|Family Lycaenidae – Blues, Coppers, Hairstreaks & Harvesters|
This family incorporates many small, rare butterflies, many with iridescent colors or tails.
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Live butterflies photographed in the wild in the USA.
Family Lycaenidae (often called gossamer-wing butterflies) includes four groups: blues, coppers, hairstreaks and harvesters. There are only about 100 species in North America. These small butterflies hold their wings over their back when at rest. In most species, the males have greatly reduced forelegs not unlike the brushfoots, but the females have all six legs well-developed. Caterpillars of many hairstreaks and blues possess honeydew glands. Ants milk these caterpillars and in return, protect them from predators. The compact chrysalises are usually found in ground litter.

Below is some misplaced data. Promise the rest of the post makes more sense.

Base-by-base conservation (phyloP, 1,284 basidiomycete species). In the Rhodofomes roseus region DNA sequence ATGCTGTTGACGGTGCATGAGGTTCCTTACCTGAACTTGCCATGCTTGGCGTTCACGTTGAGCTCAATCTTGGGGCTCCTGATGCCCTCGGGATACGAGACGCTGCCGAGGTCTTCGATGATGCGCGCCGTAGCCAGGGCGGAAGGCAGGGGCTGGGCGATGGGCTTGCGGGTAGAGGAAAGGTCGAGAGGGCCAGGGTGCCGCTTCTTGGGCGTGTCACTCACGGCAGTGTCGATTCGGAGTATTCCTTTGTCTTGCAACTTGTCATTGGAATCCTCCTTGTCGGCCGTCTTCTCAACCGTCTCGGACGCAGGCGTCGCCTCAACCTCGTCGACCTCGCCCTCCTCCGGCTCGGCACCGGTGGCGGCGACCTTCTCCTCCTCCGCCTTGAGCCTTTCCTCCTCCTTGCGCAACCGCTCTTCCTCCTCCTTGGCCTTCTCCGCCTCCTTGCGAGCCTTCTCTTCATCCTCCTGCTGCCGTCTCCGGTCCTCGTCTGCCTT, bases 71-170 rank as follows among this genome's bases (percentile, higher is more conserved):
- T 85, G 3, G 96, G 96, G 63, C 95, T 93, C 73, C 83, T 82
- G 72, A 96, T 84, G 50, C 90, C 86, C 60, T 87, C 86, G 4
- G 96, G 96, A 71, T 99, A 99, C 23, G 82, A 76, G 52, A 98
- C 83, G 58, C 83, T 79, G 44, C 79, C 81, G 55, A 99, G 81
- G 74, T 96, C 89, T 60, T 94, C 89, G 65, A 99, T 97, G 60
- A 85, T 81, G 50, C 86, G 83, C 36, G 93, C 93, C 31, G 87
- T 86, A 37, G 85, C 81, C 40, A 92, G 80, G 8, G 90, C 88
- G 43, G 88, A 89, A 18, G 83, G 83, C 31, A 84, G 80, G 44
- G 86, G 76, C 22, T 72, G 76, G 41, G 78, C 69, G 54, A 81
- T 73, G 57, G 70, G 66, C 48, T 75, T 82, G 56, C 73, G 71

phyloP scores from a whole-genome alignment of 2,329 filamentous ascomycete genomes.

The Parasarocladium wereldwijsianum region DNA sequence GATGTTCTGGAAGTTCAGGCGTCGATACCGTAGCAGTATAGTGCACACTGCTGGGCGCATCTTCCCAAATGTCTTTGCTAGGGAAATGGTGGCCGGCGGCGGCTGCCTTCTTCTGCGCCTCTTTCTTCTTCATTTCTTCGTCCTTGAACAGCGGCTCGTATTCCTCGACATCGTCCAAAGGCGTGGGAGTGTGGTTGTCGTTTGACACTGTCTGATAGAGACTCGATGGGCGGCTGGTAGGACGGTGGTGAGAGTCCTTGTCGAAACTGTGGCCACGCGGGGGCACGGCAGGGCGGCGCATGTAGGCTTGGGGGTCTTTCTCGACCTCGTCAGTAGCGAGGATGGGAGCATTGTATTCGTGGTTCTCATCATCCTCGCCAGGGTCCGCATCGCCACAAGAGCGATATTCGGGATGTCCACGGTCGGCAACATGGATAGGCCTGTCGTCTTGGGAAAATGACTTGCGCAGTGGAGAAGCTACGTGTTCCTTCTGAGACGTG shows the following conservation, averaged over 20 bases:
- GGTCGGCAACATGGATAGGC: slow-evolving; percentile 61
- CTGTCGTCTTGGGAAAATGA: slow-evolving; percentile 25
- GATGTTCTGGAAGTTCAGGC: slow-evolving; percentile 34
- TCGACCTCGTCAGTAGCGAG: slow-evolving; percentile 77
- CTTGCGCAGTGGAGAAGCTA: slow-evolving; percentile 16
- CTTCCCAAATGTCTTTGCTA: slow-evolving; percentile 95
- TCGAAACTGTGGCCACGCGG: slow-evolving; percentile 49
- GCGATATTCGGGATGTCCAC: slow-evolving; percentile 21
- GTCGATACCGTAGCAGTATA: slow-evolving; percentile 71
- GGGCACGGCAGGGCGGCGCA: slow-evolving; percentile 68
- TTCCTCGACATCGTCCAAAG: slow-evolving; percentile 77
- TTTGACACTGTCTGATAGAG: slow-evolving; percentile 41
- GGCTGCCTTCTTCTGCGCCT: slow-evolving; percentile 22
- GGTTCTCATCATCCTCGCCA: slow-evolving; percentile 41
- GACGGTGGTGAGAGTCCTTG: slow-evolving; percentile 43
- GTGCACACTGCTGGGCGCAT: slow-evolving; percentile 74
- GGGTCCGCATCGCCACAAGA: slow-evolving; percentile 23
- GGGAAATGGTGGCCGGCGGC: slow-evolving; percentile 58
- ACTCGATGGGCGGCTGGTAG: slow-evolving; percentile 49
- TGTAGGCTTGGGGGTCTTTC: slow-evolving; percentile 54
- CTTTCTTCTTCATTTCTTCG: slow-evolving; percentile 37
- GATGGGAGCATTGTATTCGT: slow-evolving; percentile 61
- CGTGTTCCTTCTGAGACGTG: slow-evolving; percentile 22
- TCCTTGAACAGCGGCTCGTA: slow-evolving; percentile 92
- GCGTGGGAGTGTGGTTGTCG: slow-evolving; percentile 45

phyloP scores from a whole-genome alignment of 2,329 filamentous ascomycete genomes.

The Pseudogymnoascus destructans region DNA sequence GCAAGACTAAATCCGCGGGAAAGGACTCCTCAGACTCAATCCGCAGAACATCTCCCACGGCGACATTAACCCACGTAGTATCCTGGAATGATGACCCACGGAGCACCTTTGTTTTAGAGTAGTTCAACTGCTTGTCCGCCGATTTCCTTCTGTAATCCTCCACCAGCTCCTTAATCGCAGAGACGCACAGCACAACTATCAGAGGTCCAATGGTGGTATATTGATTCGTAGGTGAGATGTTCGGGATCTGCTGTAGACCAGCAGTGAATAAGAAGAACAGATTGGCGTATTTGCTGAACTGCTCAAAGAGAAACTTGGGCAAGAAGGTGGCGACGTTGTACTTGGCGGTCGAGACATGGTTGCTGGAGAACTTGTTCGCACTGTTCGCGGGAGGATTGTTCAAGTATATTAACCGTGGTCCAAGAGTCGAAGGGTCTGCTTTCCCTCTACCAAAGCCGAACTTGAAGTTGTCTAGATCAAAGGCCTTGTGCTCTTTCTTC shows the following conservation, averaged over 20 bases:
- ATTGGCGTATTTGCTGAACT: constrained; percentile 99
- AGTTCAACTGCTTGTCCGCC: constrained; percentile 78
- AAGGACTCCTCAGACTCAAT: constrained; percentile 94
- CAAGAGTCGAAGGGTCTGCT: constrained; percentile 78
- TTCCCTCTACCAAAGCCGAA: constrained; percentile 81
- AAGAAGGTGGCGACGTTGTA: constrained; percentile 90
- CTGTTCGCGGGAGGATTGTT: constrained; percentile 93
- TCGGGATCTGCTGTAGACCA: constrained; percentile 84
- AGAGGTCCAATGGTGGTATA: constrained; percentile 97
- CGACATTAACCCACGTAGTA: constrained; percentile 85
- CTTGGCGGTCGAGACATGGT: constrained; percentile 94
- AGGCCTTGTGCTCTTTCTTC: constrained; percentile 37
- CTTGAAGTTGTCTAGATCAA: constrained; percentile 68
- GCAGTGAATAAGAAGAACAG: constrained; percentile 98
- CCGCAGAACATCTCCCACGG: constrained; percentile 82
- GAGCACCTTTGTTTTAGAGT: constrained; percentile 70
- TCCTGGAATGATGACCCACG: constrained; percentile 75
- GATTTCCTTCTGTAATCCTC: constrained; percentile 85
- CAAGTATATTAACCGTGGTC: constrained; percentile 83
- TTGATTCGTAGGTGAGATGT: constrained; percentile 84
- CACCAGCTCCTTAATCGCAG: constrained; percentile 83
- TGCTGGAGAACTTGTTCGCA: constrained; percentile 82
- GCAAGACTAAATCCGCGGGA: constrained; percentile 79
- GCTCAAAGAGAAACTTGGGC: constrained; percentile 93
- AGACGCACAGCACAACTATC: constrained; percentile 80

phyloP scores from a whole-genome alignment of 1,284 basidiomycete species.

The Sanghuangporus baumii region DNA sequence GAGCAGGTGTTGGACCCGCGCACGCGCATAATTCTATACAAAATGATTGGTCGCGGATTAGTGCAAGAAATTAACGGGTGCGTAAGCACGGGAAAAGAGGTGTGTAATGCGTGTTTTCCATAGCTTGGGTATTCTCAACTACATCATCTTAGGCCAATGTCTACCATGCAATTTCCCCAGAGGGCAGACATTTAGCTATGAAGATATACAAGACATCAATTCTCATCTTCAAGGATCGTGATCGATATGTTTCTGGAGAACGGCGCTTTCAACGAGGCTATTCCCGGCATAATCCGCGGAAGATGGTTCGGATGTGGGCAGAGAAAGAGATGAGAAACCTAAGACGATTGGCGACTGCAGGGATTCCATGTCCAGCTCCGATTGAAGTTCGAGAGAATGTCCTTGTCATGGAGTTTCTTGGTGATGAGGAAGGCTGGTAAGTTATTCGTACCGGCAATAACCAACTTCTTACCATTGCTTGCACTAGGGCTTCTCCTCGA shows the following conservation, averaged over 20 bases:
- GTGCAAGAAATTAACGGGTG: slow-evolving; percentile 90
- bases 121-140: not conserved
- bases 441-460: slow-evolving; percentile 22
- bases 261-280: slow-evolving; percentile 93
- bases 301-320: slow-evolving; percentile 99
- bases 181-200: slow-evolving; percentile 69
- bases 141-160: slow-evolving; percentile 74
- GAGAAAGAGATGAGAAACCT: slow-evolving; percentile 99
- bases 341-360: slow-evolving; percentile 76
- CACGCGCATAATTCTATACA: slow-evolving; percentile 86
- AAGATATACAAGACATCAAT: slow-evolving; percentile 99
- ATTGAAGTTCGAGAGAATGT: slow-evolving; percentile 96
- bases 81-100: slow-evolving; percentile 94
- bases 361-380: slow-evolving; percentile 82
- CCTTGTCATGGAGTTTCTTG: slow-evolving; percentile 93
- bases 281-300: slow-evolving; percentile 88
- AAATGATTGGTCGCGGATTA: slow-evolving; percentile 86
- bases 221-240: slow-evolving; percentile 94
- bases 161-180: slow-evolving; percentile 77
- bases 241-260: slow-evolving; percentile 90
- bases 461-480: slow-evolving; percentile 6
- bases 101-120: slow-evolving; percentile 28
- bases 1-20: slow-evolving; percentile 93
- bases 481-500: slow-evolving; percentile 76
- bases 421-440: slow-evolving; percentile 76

Gossamer wing coloring comes from two different types of scales: gray, brown and orange scales are pigmented, while blue, green, purple and copper colors derive from the selective light-refracting properties of the scales. The two blues pictured here are very common butterflies here in DuPage County near Chicago; the hairstreaks are fairly rare.
Eastern Tailed Blue
Order Lepidoptera, which contains both butterflies and moths, includes at least 125,000 known species including 12,000 in North America. Butterflies are revered for their brightly colored wings and pleasing association with fair weather and flowers.